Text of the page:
Mike the Mad Biologist

Democrats need a better class of pundits, ones who aren’t so enamored of their own cleverness, while at the same time, utterly ignorant of political history. It would help, for instance, when trying to defend the estate tax. Matthew Yglesias, in a fit of contrarianism worthy of William Saletan, asks the following scintillating question:

I think if I read another snatch of writing where a progressive puzzles over why the estate tax is unpopular, I’m going to shoot myself. More informative, I think, would be self-examination. Why are liberals eager to tax estates. My own effort to think this problem over has actually made me less eager.

Lead on, Wise Pundit-ji:

The estate tax is basically a wealth tax with a highly progressive rate structure. But instead of taking a tiny share of very wealthy households’ wealth on an annual basis, it takes 0% of a given household’s wealth on the vast majority of years and then a healthy chunk during whatever year the head of the household happens to die. There’s no particular economic reason to structure a wealth tax this way. It was done, I assume, for some pragmatic reason of implementation and enforcement or else because it was “estate tax” was more politically sellable than “wealth tax.” So that’s fine, but it’s not like the merits of this policy are some kind of holy writ handed down on tablets.

[Mad Biologist bangs head on keyboard]

It’s very simple:

1) While even Dirty Fucking Hippies like me like progressive taxes for a variety of social and economic reasons, there are also good social and economic reasons to also reward the accumulation of some of those earnings by those who earned those savings (although excessive savings can also lead to problems).

2) Those who inherit didn’t earn it. Most liberals, like most people, don’t have a problem with earned wealth, although, like most people, it depends on how that wealth was earned and how it is being used. But as I put it Sunday, the redemptive power of working for a living apparently only applies to the lower orders, not the offspring of the wealthy, who by virtue of their birth, don’t need redemption.

In #2, I’m being snarky; obviously, I don’t agree. Because that’s a (bogus) justification for aristocracy. That Yglesias, who supposedly is one of the bright stars in the progressive firmament, doesn’t understand the basic principles underlying the estate tax is thoroughly depressing. Our professional Democrats don’t even know how to make core Democratic arguments.

This is a problem.

Comments

  1. #1 anandine
    December 22, 2010

    One problem with eliminating the estate tax is that, if the estate contains stocks, bonds, or property, those things have not had capital gains taxes paid, so, to that extent, the estate tax is a capital gains tax paid by the estate.

  2. #2 scathew
    December 22, 2010

    Not having an estate tax also institutionalizes power. I think it would be hard to argue that money does not equal power, and that by passing it down the family, so passes the power. As that is maintained for generations, so power does potentially build. This is already a problem even with the current estate tax.

    Anyway, Matthew, though having many positive things to offer, is being a weenie here.

  3. #3 D. C. Sessions
    December 22, 2010

    It continues to amaze me that those who speak in defense of the estate don’t avail themselves of the excellent rhetoric on the subject by its sponsor: Theodore Roosevelt.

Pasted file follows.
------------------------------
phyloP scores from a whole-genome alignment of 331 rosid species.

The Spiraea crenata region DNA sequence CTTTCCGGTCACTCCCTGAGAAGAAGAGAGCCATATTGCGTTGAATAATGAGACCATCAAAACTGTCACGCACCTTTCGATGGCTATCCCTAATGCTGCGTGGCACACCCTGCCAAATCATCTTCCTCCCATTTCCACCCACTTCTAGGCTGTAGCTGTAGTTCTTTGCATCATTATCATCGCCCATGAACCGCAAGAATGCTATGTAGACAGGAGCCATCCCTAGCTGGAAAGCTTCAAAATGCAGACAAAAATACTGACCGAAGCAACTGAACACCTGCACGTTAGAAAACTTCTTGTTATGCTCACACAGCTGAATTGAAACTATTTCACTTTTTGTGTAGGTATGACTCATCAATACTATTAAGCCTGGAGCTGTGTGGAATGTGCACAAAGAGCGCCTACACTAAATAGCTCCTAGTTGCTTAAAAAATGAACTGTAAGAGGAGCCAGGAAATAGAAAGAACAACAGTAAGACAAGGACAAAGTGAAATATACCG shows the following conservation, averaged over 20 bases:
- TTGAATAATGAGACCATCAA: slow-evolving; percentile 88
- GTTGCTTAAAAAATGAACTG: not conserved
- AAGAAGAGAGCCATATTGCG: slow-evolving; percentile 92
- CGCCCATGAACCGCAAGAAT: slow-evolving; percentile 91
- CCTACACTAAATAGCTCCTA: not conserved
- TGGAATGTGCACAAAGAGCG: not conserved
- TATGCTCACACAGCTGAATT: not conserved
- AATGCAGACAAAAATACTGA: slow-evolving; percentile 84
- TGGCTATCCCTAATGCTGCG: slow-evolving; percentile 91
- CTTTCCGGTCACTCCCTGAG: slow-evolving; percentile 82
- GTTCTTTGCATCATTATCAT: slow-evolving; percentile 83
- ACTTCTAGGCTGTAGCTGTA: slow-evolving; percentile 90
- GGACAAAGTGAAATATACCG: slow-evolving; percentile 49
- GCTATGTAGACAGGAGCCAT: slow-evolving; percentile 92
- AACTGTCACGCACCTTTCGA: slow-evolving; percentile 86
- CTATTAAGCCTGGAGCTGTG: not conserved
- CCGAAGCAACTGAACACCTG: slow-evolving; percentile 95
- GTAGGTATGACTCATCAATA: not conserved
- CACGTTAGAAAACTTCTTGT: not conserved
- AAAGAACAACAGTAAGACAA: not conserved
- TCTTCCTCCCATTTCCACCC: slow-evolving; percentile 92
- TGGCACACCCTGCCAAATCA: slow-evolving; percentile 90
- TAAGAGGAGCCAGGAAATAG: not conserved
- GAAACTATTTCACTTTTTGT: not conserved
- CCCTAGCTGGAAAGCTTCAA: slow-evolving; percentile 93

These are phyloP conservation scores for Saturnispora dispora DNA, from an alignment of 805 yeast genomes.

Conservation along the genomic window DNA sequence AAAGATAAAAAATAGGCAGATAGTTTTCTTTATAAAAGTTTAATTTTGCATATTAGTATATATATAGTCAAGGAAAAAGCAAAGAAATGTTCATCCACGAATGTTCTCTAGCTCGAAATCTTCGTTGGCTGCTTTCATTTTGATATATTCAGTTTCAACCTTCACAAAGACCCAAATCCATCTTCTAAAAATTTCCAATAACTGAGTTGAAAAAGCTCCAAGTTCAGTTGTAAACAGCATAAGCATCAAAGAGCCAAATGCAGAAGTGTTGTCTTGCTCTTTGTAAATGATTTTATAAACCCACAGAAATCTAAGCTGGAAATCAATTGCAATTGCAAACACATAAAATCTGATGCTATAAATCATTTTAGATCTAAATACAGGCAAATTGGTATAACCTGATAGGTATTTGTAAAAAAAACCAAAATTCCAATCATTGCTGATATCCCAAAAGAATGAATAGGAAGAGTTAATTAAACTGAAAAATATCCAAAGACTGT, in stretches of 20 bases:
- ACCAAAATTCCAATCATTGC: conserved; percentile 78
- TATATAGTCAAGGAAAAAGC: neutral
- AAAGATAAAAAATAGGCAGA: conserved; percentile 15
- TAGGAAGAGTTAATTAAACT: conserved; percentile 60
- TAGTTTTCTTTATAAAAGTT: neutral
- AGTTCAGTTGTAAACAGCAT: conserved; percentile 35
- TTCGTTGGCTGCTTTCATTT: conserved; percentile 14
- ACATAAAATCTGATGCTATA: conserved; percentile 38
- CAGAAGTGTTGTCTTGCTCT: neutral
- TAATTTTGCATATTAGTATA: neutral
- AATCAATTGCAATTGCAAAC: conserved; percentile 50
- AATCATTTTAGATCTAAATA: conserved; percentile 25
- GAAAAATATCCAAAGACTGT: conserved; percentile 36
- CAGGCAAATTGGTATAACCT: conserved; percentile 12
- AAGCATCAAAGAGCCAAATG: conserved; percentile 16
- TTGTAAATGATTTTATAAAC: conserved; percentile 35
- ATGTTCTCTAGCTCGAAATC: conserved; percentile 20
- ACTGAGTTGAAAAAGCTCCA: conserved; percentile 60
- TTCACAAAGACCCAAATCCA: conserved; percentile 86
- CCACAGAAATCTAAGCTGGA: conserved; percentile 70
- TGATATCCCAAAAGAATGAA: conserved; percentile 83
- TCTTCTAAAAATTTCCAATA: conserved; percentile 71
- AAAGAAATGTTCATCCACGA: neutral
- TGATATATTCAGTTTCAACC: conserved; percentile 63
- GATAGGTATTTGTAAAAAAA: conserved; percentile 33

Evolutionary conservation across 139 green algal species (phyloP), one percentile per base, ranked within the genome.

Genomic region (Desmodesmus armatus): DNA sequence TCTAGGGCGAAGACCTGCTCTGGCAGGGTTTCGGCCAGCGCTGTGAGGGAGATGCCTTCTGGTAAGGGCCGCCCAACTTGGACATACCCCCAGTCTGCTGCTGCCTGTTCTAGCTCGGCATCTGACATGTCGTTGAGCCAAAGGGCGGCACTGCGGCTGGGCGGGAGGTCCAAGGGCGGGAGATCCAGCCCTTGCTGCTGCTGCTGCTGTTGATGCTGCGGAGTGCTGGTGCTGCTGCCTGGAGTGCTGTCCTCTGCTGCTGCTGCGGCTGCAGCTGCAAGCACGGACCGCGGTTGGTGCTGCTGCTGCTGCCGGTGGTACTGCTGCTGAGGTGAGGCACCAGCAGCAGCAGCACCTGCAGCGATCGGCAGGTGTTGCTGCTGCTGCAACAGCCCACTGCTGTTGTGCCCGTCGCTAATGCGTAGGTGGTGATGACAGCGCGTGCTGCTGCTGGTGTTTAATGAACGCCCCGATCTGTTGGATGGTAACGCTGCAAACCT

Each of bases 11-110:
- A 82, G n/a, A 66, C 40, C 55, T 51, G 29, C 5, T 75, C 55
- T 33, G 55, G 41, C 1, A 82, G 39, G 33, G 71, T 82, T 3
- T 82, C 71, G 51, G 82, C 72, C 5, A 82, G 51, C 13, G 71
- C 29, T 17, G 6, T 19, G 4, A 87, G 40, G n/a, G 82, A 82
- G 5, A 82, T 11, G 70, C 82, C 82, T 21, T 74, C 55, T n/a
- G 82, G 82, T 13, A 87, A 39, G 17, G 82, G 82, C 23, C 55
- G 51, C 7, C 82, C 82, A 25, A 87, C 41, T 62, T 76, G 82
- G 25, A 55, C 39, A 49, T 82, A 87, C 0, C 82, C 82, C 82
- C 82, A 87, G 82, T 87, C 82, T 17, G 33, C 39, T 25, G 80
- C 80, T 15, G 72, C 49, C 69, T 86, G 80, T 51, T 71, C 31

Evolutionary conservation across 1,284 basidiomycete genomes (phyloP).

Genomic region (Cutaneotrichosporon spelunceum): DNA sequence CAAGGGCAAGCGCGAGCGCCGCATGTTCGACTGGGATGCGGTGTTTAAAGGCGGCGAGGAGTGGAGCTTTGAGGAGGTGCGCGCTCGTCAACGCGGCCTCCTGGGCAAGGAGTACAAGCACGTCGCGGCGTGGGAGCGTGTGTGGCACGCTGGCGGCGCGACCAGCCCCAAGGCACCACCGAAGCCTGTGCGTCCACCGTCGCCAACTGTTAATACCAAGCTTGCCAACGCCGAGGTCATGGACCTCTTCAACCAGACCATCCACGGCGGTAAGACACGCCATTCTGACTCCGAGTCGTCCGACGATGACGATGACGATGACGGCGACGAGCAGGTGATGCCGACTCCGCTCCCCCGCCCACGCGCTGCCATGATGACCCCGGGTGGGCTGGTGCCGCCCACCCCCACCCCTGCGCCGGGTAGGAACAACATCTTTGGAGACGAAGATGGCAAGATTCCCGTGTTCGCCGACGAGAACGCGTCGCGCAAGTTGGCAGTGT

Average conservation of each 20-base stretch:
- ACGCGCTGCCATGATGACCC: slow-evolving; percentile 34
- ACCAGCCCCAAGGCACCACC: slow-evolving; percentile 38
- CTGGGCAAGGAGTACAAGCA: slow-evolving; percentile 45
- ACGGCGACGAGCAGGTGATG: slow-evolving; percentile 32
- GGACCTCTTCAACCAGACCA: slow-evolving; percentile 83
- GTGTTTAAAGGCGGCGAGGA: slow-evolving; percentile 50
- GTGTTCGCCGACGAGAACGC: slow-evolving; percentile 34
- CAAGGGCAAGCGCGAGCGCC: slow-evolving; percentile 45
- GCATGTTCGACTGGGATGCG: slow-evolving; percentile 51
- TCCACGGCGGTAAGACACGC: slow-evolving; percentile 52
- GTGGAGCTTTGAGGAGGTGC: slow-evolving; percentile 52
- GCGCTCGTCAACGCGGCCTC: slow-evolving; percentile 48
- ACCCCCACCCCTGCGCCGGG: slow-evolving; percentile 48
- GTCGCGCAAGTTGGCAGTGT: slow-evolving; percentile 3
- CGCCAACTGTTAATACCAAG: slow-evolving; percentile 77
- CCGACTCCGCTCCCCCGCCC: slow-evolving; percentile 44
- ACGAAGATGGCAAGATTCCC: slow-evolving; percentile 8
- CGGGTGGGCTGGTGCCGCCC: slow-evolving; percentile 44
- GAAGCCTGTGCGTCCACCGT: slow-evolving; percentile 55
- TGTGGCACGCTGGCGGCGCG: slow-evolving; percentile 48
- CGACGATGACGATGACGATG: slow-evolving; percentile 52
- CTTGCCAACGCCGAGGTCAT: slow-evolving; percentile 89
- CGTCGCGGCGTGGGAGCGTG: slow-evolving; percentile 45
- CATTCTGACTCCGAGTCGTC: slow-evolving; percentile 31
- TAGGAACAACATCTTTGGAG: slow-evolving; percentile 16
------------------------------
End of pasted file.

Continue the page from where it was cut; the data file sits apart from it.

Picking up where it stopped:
4. #4 natural cynic
    December 22, 2010

    Teabaggers look to the Founding Fathers and the founder of capitalistic thought for ideas about how things are s’posed to be. They can choke on Jefferson:
    “A power to dispose of estates for ever is manifestly absurd. The earth and the fulness of it belongs to every generation, and the preceding one can have no right to bind it up from posterity. Such extension of property is quite unnatural.”
    and Adam Smith who said:
    “There is no point more difficult to account for than the right we conceive men to have to dispose of their goods after death.”

  5. #5 Nelson
    December 23, 2010

    Isn’t it odd that giving money to unemployed workers or welfare mothers is a “slippery slope” leading to lazy, unmotivated people who have no incentive to get a job, but inheriting millions (or hundreds of millions) is not? Doesn’t inheriting millions destroy their incentive to work and achieve just as thoroughly as getting a monthly welfare check?

    To help prevent the “unfortunate” children of rich parents from becoming underachieving do-nothings, we should eliminate all inheritances. Help the unfortunate children of rich parents fully achieve their true potentials by eliminating all inheritance. Let them learn the rewards and benefits of working at minimum wage jobs, just like the “welfare moms” and the unemployed.

    If working hard and possibly failing is a good lesson for unemployed people or welfare recipients, isn’t it just as valuable for the children of rich people. If they didn’t participate in building their parents’ riches, why should they benefit it?

  6. #6 Sosiosh
    January 7, 2011

    Do you think that Scrooge McDuck would call Huey, Dewey and Louie lazy and unmotivated? They seem to have loads of energy and are always into something, despite being likely heirs to a vault full of gold coins.

  7. #7 Samantha Vimes
    January 9, 2011

    Sosiosh, you’re using cartoon ducks to make a point? You’ld probably do better to argue that Paris Hilton was willing to play at temporarily doing menial jobs to get super-famous.